Aloe in ancient egyptFor over 3,500 years, tales of "healing Aloe Vera" plants have been handed down through centuries by word of mouth. From the Bible's mention of removing Christ from the cross and wrapping his body in aloes and myrrh, (John 19:39), we find Aloe Vera mysteriously appearing in every phase of history, with many testimonials to its great medicinal values. The earliest documented use of Aloe Vera comes from the ancient Egyptians, but it was also grown and used by King Solomon, who was said to have valued it highly. Alexander the Great conquered the island of Socotra in order to have the Aloe for his army.

During his fabled travels in the Orient, among the many marvels recorded by Marco Polo were his descriptions of the many applications of the Aloe Vera plant. The Spanish Conquistadors discovered various herbal medicines in use in Tenochtitlán. At the heart of many of the Aztec cures, it is known that Aloe Vera was the effective agent. These Aztec herbal medicines were transported back to Europe by the Spanish, during the sixteenth century, where they became the foundation for modern Western medicine.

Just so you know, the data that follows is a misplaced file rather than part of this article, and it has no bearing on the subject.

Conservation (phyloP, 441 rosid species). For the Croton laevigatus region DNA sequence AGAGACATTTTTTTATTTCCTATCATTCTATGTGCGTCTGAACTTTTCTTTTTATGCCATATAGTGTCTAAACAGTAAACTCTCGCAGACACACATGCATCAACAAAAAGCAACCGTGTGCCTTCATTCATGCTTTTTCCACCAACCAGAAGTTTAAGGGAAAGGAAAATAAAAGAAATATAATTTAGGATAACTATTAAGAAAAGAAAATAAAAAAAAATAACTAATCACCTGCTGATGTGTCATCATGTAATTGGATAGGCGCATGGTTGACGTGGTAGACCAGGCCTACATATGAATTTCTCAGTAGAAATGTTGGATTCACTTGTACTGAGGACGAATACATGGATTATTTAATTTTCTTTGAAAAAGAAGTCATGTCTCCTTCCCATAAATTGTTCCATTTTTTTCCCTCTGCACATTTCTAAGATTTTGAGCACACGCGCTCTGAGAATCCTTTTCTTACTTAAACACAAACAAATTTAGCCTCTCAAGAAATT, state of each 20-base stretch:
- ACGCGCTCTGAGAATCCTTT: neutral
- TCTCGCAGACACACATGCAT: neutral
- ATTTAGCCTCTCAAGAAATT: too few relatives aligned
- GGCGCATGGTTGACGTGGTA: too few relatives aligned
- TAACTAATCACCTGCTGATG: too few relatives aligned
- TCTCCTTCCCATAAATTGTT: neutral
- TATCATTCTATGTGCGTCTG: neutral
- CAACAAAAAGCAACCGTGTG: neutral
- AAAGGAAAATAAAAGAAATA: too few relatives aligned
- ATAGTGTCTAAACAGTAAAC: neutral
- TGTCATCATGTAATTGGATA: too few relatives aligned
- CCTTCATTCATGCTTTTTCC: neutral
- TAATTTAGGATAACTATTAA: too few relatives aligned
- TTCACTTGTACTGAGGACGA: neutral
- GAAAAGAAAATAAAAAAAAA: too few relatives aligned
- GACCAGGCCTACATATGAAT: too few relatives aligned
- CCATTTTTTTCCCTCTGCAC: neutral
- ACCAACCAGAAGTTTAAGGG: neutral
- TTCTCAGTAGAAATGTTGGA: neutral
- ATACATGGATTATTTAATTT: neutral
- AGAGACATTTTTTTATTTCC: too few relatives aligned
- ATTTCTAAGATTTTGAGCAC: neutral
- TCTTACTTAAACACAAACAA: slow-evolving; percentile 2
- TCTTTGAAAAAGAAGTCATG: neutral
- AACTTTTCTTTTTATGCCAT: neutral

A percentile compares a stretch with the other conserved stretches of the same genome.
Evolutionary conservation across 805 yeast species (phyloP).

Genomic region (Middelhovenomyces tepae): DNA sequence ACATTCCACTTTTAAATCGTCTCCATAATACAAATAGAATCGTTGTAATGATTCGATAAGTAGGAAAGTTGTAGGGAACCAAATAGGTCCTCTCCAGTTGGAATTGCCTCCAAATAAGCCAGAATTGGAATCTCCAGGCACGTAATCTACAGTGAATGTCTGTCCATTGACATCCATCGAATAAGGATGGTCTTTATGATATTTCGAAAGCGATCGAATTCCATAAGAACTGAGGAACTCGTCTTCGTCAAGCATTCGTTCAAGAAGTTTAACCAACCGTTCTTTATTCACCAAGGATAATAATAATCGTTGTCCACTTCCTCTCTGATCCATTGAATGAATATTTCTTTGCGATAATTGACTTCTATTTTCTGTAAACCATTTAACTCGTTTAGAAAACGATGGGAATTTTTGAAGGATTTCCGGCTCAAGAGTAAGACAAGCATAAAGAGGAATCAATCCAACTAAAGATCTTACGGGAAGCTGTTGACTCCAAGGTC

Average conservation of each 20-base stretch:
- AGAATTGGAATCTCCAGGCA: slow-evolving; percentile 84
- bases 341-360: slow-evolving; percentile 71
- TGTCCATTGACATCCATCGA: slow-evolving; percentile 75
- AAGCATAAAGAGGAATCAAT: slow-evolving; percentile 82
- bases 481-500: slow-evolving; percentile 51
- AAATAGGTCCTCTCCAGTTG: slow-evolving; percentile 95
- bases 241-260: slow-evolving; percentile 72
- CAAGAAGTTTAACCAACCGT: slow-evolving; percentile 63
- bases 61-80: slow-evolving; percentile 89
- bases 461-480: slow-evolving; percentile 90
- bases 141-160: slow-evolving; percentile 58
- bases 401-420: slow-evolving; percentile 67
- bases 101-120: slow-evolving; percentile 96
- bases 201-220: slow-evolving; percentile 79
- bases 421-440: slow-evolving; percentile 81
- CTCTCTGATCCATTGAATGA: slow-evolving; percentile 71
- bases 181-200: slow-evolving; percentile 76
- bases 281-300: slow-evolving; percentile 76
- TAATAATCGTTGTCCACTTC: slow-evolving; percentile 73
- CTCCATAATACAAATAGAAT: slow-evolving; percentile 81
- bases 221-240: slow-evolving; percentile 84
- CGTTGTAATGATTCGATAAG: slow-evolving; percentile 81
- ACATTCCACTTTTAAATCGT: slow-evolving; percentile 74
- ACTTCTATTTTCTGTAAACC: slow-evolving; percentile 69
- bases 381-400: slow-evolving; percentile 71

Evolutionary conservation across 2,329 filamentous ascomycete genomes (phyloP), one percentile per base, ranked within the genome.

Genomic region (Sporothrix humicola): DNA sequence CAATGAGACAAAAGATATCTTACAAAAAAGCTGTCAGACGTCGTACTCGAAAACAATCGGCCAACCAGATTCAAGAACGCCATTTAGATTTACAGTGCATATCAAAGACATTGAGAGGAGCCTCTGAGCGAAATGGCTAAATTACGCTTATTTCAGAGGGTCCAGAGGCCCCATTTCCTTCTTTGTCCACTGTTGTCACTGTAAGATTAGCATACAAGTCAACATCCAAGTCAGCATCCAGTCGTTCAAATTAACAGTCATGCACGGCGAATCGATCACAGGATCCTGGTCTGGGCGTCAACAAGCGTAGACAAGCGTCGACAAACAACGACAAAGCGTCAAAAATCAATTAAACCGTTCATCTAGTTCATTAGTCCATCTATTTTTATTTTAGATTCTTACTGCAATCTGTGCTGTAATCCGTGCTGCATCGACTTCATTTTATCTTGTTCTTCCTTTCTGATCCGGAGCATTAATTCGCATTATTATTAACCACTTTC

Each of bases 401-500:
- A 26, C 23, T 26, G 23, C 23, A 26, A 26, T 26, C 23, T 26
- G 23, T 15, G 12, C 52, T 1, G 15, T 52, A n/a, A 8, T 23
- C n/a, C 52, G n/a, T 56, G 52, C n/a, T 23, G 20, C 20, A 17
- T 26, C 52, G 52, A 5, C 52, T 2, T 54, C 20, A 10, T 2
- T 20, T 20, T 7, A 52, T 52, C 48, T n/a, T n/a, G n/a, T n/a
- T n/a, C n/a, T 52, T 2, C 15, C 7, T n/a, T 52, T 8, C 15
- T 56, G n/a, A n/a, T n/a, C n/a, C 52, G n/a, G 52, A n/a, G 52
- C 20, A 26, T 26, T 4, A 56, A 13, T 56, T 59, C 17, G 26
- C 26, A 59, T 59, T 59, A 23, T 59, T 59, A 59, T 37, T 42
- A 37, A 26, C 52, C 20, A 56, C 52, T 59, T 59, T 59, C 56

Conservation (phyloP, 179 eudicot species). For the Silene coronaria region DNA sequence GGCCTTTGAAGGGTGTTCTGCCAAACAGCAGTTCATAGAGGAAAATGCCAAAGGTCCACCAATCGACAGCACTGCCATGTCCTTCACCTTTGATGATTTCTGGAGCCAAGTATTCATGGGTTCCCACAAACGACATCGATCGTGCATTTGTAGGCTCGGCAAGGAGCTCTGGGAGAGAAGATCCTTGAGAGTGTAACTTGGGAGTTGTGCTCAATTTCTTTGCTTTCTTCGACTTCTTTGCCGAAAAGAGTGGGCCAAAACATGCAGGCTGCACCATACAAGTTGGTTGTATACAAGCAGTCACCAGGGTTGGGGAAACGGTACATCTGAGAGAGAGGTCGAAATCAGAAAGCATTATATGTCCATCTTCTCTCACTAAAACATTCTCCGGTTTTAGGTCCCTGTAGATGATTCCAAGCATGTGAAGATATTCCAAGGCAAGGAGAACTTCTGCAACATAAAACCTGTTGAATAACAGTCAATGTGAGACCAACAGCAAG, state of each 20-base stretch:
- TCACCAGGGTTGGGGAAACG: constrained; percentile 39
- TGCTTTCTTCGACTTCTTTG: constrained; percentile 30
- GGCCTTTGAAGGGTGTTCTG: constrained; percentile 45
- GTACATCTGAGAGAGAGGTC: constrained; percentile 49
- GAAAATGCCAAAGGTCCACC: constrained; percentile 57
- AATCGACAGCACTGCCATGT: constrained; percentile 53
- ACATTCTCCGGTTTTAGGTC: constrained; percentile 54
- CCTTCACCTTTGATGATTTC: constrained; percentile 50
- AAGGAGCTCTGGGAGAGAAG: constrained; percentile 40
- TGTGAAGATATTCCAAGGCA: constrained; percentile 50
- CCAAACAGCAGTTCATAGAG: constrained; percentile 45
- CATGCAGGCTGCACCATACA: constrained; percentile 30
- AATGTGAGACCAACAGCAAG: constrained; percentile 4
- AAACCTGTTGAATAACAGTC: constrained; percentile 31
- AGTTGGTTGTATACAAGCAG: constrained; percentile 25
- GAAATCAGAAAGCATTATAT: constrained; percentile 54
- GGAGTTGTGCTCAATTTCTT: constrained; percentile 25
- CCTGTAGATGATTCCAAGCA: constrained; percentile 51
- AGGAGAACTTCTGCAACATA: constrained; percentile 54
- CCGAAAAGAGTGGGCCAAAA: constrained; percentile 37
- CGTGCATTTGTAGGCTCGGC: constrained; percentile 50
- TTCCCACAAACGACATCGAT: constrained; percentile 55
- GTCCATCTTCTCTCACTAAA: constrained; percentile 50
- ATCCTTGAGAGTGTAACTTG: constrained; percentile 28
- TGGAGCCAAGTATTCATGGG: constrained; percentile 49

Ancient Egyptians called it a "plant of immortality" and put in in the funerary gifts buried with pharaohs to ensure, even after death, the spiritual health of the pharaoh.
With hundreds of years ago Africans hooked on fascicles of plant's leaves above the door to chase away evil spirits.
Famous doctors of antiquity and outstanding historical personalities were fascinated by the curative powers of this plant.
First "documentary" attestation of this miracle plant was found on a stone plate in an Egyptian tomb from 3500 years ago.
The first ancient medical treaty, called "Papyrus Ebers", mention the healing effects of the aloe. It is estimated that this treaty was written around 1553-1550 B.C.